Secondly, we want to be confirmed in our established mind sets and belief systems, not irritated. To be irritated is considered an impediement to making quick decisions and finding viable solutions. But blocking diverging voices also blocks learning.
So do we need more analytical advice from think tanks, advisory bodies and policy papers – or perhaps not?
– Klaus Segbers
The G 20 summit came to Hamburg, overwhelming the city, and has now moved on. As for high politics, it was partly 20 – 0 (everyone allegedly against terrorism), 19 – 1 (climate change), and an unclear constellation in trade matters (with some issues having not been clearly framed).
Along with 10,000 politicians, sherpas, journalists, and 20,000 police officers, there also were hundreds of thousands of demonstrators (at one point on Sunday), and some 1,000 or so hard-core violent fighters who enjoyed the opportunity to endulge their machismo and seed chaos and fright. Even judging the whole theatre with benevolence from a distant viewer’s seat, one can hardly can avoid having the impression that there was a gross mismatch between the enormous efforts, and cost, to prepare and implement and defend all this, on the one hand, and the outcome, on the other.
The absent veto players and electorates from the domestic scenery are always around. There are too many topics and way too many participants/ guests. If we assume that the 40 leading individuals (19 plus one participants, plus 20 high-level reps from international organizations and the like) only talk for five minutes each, then three and a half hours are gone.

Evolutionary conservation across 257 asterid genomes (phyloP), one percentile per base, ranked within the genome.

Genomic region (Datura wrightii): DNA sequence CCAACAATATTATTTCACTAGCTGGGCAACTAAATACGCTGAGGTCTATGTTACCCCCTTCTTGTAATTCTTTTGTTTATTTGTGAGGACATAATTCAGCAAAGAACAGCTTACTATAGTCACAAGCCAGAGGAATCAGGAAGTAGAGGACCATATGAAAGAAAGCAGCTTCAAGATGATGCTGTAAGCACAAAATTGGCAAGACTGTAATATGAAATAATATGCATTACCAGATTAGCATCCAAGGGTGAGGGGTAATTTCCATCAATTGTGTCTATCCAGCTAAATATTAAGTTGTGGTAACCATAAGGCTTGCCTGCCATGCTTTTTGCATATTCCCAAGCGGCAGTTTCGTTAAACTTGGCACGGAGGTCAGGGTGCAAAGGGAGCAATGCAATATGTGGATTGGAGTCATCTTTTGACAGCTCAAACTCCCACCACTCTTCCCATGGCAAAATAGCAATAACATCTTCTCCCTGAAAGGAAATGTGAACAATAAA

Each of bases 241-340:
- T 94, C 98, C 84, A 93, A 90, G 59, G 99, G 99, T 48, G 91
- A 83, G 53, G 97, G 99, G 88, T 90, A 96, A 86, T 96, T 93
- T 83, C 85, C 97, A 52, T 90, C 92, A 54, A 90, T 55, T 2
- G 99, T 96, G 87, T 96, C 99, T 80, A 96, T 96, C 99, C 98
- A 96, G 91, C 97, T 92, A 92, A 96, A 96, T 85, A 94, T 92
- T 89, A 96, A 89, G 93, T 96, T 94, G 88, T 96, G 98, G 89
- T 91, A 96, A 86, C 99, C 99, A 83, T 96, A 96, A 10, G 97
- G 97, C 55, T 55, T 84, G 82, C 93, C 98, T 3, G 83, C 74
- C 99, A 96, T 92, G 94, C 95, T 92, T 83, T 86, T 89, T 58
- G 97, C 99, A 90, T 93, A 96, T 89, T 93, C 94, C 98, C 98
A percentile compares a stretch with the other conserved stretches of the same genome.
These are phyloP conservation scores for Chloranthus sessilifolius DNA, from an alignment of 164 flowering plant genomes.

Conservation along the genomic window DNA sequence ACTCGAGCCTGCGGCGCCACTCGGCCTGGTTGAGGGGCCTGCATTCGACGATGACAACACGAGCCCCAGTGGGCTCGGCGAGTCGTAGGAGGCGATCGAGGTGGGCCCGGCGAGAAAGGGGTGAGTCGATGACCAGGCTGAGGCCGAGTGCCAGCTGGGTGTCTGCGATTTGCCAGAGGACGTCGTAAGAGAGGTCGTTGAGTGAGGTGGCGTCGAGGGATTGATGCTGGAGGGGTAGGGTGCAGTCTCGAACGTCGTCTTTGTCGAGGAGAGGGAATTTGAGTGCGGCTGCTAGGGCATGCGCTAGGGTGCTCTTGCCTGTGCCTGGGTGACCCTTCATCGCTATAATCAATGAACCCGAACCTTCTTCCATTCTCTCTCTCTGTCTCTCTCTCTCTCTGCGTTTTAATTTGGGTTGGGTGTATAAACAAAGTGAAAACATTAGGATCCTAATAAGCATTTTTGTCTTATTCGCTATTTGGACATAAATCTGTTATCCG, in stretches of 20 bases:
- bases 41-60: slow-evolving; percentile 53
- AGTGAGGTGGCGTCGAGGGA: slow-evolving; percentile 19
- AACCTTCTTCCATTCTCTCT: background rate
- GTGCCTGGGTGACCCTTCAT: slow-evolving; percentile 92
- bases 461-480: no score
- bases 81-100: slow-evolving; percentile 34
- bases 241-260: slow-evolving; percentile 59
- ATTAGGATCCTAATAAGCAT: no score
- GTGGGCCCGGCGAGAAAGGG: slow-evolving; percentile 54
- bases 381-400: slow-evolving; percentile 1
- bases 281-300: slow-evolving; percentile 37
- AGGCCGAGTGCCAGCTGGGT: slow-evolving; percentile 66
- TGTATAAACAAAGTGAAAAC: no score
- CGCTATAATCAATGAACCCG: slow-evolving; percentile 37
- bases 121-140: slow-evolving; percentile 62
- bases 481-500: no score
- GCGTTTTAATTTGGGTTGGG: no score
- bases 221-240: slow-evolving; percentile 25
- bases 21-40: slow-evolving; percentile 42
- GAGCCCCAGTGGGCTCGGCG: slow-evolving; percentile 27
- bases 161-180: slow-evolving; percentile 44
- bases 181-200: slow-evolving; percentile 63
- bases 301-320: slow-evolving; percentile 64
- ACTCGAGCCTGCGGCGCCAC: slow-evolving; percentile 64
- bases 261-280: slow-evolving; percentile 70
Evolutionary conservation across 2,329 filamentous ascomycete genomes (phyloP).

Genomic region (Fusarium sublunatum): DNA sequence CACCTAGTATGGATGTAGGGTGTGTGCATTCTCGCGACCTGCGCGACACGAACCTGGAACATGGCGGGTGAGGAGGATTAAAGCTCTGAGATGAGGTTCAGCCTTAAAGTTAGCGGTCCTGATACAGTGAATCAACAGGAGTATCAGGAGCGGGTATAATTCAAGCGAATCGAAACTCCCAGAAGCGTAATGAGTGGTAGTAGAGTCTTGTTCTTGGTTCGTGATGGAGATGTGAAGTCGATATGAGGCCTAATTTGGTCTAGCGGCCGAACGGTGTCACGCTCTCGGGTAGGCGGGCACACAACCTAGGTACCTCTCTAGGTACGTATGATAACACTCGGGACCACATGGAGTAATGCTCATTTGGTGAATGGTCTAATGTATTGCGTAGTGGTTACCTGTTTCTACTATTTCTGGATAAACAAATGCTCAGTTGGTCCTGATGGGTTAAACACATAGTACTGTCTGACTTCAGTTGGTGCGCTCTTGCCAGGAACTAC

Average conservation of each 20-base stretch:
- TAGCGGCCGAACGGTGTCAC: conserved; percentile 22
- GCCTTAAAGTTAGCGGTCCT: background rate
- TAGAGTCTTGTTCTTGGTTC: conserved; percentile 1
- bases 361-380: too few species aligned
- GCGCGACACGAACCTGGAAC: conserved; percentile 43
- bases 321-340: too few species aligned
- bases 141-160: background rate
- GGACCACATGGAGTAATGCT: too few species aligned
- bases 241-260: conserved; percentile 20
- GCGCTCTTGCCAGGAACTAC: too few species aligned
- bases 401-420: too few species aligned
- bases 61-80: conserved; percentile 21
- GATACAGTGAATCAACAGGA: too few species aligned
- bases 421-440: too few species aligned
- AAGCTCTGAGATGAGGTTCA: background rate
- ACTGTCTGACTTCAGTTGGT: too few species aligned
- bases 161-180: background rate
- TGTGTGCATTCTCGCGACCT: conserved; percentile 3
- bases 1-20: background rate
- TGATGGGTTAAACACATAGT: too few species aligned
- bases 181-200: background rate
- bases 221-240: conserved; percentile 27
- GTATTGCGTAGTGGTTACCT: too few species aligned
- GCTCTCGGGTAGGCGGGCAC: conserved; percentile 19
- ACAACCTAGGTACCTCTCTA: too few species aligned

So this week’s question is: Are these monster-meetings any good?
– Klaus Segbers
Apparently, this is the new normal: two terrorist attacks on one day (London and Brussels), the day before another attack in London and a week earlier – London again. In between such events, and not long before them, the world also witnessed attacks in France, Germany, and Russia, not to mention the frequent attacks occurring in Afghanistan and other MENA countries.
Western societies were exposed to domestic terrorism in the 1970s. But since that time, terror attacks seemed to be something that happened in faraway places — until 9/11 sent home a clear message: it can (and will) happen any place, any time. And after the carnage in Charlie Hebdo’s office in Paris, in January of 2015, it looks as if terrorist attacks, mostly committed by Muslim-related perpetrators, have become routine. Citizens have developed new ways of screening their environments, knowing that this can produce little more than a symbolic action.
While governments started to increase funding for police and intelligence operations, and CCTV cameras have proliferated, citizens seem to have become more fatalistic, continuing with their usual liberal lifestyles under the pressure ofincreased nervousness.
Is there anything liberal societies can do about this except adapt to new threat levels?
– Klaus Segbers